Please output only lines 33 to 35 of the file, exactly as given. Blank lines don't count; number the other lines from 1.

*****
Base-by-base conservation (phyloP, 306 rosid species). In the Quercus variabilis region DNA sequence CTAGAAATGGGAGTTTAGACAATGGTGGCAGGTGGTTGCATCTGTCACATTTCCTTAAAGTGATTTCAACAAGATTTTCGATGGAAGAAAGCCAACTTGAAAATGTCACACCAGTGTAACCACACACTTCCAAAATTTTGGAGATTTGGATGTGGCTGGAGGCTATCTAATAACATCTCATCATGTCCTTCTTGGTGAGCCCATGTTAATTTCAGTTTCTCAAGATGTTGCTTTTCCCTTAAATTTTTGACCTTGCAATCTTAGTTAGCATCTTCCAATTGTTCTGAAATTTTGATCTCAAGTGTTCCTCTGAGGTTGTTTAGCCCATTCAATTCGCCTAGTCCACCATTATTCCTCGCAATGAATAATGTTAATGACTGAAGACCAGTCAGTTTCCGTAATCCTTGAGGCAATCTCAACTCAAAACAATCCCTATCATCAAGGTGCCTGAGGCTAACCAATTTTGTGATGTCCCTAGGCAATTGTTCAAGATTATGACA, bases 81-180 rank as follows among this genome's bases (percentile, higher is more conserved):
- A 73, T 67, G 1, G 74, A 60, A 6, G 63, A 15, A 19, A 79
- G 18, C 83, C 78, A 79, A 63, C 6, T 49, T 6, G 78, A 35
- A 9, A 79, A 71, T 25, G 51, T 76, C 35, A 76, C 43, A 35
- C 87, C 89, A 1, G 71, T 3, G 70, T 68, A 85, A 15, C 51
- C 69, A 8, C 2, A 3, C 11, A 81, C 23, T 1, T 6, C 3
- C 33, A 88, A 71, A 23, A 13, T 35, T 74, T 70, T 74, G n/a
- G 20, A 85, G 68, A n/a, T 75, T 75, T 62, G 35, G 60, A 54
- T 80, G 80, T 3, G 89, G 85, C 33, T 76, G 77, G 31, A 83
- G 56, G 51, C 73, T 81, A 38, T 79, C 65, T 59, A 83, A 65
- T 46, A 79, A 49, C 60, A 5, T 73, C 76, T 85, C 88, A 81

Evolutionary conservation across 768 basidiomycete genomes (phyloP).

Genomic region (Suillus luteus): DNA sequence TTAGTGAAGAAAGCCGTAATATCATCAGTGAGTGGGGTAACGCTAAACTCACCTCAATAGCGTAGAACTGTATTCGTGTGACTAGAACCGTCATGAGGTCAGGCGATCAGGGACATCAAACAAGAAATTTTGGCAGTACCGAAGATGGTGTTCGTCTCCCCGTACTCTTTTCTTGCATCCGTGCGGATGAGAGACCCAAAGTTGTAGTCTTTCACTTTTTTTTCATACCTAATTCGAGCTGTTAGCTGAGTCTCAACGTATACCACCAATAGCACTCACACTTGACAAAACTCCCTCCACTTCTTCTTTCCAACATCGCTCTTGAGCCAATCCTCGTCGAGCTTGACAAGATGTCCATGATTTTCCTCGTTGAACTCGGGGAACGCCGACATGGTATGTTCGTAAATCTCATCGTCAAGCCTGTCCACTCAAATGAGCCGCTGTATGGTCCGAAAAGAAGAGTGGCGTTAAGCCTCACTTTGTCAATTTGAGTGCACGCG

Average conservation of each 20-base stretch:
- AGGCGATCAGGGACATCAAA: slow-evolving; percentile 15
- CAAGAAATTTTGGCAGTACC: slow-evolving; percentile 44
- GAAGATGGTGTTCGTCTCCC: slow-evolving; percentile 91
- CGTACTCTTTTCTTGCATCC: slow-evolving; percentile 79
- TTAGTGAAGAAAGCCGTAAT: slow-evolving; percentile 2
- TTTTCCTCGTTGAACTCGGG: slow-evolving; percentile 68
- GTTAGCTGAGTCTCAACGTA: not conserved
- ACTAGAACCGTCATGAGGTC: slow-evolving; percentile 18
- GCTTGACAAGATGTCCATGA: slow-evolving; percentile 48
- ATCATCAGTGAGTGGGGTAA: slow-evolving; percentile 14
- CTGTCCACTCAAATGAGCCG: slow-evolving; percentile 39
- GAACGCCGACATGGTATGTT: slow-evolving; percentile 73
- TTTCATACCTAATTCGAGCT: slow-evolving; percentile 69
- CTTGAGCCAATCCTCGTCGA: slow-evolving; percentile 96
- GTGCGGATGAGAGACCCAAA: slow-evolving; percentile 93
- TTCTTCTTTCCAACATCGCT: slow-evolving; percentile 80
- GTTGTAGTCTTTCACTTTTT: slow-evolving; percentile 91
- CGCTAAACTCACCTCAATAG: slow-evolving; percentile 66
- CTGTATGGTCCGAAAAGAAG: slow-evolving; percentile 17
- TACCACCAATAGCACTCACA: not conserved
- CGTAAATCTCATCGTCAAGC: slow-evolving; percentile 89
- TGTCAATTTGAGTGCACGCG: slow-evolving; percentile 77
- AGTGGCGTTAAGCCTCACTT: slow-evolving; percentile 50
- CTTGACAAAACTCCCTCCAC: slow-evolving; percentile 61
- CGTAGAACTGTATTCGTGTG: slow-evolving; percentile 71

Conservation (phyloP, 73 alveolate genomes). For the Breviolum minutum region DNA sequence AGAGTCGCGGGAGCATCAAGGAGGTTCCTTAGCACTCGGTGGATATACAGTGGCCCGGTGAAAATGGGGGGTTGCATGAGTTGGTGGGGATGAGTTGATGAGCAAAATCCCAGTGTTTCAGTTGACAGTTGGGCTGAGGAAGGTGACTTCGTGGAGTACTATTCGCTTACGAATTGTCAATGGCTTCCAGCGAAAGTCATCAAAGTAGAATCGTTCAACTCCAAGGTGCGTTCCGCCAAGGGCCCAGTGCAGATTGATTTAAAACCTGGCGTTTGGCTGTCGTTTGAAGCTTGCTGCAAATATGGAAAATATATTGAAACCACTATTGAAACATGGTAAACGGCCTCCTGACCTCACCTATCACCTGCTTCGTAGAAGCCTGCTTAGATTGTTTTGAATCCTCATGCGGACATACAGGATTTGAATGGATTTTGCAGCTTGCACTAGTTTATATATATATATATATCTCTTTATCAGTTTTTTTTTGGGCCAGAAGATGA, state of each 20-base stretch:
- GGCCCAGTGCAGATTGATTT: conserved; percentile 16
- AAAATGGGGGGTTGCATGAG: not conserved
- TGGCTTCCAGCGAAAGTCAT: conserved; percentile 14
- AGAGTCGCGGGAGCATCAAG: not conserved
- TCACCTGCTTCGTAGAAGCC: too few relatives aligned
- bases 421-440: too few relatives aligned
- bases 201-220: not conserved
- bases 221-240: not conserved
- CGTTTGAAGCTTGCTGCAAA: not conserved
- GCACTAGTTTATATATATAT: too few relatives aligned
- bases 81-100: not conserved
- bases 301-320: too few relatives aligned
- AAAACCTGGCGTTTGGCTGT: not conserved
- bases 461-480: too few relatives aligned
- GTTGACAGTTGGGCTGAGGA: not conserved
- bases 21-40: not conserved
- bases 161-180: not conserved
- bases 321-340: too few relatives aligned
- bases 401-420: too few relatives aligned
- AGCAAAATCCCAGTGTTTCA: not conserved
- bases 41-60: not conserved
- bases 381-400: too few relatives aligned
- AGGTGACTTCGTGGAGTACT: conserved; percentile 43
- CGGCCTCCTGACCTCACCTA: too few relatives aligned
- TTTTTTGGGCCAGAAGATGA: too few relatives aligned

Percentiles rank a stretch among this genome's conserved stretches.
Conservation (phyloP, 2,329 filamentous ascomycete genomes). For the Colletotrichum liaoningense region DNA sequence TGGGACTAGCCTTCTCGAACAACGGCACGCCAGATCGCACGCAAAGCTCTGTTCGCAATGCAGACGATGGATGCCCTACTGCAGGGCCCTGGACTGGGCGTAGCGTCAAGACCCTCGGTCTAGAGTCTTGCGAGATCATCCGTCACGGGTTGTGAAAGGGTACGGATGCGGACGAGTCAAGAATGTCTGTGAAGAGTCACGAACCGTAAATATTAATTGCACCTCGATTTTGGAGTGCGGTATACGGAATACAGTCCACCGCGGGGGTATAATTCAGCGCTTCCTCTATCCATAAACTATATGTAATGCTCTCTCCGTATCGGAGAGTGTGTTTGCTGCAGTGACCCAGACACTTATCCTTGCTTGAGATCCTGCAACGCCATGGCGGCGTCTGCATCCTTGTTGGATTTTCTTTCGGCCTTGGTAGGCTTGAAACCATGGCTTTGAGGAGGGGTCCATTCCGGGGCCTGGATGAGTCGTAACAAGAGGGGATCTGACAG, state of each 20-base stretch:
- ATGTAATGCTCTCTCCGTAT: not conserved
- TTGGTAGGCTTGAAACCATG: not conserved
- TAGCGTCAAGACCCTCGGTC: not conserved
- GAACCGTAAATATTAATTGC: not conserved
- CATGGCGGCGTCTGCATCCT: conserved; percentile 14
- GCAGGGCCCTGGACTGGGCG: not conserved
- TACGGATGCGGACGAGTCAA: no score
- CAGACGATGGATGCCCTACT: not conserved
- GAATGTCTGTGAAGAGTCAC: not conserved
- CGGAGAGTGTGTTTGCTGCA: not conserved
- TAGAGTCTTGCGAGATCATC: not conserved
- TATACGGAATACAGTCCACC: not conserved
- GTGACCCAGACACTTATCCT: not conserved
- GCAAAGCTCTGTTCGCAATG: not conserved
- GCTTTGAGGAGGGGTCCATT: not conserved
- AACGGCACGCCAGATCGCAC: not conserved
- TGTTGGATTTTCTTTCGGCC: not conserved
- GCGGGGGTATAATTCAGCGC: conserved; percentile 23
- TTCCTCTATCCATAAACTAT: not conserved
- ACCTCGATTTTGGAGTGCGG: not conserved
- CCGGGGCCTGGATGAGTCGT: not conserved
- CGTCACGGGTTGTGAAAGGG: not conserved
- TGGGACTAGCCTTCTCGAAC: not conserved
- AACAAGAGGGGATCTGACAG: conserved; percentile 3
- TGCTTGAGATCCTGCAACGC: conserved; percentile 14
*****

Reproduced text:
- CTGTATGGTCCGAAAAGAAG: slow-evolving; percentile 17
- TACCACCAATAGCACTCACA: not conserved
- CGTAAATCTCATCGTCAAGC: slow-evolving; percentile 89